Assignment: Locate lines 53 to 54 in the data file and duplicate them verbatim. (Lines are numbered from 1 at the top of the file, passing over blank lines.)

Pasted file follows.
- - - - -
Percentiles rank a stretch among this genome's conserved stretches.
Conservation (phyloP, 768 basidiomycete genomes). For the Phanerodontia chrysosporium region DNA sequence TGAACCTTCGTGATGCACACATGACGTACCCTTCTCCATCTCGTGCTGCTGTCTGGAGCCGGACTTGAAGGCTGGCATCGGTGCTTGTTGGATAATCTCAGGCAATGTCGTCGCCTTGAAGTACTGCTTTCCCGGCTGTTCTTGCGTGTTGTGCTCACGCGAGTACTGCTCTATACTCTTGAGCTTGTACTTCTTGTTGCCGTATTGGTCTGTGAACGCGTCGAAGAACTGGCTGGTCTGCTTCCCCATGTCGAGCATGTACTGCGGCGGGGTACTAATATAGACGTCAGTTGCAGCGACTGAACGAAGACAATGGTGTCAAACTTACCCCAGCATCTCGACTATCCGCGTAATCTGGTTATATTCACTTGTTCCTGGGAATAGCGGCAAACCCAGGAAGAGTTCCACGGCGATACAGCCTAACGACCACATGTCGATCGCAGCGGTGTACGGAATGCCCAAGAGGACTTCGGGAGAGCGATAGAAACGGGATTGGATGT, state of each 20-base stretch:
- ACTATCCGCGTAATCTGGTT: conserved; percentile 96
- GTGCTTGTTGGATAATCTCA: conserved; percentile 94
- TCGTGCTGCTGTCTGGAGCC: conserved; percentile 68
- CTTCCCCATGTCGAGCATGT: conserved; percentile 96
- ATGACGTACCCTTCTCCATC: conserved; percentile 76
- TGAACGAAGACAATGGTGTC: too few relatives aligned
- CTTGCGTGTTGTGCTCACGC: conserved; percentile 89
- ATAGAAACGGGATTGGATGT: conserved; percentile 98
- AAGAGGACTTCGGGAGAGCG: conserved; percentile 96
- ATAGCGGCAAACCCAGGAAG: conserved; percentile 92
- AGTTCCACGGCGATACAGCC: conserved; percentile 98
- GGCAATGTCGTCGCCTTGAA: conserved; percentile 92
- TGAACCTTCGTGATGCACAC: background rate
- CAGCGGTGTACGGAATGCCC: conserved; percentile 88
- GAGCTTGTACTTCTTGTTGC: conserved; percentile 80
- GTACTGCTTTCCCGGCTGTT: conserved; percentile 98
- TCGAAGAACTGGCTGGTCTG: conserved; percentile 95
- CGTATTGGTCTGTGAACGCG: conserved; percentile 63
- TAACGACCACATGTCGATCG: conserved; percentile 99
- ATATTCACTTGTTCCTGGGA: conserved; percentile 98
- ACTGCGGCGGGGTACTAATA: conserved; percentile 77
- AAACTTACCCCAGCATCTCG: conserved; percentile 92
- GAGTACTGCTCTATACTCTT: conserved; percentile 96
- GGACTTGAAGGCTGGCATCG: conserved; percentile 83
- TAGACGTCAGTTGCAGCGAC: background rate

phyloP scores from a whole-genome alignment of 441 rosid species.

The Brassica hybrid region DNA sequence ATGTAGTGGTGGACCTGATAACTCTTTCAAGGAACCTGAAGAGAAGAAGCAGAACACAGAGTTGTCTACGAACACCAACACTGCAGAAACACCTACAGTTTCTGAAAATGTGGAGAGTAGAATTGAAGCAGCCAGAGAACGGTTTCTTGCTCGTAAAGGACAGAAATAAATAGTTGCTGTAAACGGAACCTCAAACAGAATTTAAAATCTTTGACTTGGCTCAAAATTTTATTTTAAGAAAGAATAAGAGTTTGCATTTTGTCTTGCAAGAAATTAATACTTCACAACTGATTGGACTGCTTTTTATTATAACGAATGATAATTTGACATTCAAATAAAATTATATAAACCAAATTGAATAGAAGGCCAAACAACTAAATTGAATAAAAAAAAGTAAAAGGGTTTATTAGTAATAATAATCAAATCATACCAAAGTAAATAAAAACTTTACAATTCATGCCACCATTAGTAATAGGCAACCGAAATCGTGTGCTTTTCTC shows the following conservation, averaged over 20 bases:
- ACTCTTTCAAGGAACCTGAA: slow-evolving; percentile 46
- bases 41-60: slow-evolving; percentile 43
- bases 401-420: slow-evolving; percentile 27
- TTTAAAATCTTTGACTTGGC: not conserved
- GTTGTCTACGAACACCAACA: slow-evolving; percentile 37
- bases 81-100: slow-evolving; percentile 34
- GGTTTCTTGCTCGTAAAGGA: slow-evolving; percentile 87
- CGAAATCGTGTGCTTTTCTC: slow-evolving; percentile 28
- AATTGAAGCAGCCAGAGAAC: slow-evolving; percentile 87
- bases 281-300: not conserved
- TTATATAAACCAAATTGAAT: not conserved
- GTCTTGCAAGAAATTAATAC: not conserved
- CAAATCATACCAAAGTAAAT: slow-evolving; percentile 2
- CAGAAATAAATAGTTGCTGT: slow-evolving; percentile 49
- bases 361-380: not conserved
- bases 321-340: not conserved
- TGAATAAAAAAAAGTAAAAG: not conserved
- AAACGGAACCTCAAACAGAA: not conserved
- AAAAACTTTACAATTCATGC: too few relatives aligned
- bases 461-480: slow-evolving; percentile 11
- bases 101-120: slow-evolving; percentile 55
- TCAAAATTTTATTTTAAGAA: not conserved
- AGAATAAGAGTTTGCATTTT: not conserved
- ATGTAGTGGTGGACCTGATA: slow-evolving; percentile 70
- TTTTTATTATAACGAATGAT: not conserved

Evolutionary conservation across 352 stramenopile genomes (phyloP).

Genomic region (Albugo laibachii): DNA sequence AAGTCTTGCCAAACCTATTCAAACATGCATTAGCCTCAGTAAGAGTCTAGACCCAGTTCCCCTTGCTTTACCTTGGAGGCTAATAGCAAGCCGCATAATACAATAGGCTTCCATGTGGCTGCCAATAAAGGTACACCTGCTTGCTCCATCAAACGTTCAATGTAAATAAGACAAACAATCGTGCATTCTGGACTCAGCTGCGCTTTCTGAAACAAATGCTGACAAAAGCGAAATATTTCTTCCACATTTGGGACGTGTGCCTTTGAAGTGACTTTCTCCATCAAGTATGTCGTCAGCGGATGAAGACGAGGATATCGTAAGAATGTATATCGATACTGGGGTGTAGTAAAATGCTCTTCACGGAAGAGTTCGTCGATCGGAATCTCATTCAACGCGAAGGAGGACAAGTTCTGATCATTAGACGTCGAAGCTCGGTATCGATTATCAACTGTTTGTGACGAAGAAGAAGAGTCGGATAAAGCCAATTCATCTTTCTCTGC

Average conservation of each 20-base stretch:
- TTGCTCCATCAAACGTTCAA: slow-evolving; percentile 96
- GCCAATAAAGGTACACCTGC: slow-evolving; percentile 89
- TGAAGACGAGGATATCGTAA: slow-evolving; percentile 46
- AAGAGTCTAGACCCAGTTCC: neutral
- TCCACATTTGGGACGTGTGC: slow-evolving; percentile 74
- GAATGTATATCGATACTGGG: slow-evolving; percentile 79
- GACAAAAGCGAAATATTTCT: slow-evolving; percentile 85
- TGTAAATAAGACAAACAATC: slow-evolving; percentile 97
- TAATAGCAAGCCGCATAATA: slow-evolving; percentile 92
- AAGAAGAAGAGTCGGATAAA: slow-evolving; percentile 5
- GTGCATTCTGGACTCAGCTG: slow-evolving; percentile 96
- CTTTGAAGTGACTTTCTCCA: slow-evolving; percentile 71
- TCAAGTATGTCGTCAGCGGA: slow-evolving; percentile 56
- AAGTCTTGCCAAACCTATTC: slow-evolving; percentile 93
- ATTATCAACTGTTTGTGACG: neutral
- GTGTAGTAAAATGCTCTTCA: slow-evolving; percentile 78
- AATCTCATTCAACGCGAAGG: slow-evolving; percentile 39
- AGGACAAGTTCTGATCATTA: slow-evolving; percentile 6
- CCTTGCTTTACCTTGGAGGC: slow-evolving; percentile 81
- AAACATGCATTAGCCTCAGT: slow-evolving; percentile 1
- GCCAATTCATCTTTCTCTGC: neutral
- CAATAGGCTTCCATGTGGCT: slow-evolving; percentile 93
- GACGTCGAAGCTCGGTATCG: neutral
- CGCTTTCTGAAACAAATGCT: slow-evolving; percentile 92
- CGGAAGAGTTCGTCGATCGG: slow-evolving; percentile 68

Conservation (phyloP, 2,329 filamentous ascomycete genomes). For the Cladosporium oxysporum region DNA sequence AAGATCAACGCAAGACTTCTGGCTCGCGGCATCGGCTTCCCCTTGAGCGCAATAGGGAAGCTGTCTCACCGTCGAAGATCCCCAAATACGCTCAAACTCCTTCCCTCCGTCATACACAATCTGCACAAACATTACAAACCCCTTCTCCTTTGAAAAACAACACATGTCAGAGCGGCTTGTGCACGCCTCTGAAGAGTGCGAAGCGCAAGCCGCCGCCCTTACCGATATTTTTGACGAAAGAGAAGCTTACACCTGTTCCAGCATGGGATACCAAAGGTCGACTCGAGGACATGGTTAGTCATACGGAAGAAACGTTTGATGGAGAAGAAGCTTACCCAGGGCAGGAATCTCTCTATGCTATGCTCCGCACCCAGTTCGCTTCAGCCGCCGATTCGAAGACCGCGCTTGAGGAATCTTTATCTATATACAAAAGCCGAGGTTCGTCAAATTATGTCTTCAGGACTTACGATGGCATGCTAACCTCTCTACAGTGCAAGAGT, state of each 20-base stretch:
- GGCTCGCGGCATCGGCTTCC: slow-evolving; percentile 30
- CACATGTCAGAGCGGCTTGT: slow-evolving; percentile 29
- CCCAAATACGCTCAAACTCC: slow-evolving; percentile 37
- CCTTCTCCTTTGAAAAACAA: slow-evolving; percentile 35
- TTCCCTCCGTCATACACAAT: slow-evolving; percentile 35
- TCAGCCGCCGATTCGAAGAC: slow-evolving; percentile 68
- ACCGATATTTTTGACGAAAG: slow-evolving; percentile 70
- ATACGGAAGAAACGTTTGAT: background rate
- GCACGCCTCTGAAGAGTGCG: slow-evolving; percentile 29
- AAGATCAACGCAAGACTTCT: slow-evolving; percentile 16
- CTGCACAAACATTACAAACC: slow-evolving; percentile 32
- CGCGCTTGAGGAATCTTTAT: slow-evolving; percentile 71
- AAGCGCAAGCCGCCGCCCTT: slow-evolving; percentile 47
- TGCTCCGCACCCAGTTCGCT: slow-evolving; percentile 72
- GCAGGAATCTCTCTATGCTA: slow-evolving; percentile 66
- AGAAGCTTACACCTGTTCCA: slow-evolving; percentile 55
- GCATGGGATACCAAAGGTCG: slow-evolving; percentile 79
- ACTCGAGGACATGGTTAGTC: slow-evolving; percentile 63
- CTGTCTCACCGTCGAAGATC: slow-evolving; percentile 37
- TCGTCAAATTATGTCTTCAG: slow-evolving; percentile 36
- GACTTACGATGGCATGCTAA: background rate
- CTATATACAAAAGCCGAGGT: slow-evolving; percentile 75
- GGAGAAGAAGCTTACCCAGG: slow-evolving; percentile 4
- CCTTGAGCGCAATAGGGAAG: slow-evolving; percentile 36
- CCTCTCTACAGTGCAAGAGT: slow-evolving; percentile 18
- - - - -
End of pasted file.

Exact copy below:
- ATGTAGTGGTGGACCTGATA: slow-evolving; percentile 70
- TTTTTATTATAACGAATGAT: not conserved